Investigating the Implementation of Whole Languge: Strengths and Weaknesses
Master of Science
Madalienne F. Peters, EdD
The Whole Language/Phonics debate has been raging in California since the 1980s. However, there has been no real determination about which method is best for teaching reading to our students. Yet the Whole Language method has lost the recognition and respect of the educational community because the program was not implemented by all teachers the way it was intended. The purpose of this study is identify the strengths and weaknesses of the Whole Language, and to determine if it is an effective method of teaching early literacy to first grade students. From the literature it appears that while Whole Language does have benefits, it cannot stand alone in the teaching of early literacy.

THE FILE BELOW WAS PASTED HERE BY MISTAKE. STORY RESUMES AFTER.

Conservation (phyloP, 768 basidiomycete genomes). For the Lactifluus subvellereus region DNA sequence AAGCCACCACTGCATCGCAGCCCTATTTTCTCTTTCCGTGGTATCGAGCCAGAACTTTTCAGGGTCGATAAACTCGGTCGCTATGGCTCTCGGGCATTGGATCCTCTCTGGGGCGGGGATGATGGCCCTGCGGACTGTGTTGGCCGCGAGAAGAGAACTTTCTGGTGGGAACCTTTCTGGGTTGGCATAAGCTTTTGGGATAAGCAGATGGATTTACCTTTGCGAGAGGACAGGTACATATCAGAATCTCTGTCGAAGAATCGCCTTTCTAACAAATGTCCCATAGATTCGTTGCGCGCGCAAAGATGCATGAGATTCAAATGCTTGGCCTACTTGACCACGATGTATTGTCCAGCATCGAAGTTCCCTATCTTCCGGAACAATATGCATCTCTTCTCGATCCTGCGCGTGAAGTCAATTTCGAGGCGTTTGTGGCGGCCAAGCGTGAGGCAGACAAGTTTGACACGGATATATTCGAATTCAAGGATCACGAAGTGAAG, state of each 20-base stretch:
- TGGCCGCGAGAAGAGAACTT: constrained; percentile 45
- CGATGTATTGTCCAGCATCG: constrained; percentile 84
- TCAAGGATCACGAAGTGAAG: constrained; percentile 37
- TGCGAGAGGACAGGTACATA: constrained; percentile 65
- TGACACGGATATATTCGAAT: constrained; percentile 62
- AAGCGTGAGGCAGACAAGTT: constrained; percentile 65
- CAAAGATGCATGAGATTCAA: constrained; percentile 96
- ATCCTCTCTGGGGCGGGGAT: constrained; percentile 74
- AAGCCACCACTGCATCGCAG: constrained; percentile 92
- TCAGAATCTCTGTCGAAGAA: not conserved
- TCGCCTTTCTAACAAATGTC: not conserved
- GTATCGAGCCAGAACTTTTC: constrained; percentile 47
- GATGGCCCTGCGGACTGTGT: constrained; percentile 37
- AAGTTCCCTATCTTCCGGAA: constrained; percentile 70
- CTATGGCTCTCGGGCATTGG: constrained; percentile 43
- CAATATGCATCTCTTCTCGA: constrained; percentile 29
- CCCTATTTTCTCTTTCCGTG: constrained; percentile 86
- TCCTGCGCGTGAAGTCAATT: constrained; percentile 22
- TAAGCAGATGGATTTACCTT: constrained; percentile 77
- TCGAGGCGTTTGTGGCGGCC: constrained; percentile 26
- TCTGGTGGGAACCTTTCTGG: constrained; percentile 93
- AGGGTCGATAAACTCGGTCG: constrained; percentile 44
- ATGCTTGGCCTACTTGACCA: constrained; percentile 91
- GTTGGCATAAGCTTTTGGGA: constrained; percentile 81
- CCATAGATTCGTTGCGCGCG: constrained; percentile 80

Five professionals in teaching early literacy skills were interviewed in person or by email. They were asked if they teach the Whole Language approach. They were asked to give an opinion on what they felt were the strengths and weaknesses of the approach.
Responses indicate that professionals felt that the approach was strong with regard to the use of high quality literature and the way in which children were motivated to read. They all felt that the approach did not include sufficient explicit phonics instruction.
LeDoux, Amanda, "Investigating the Implementation of Whole Languge: Strengths and Weaknesses" (2007). Education | Print Theses. 313.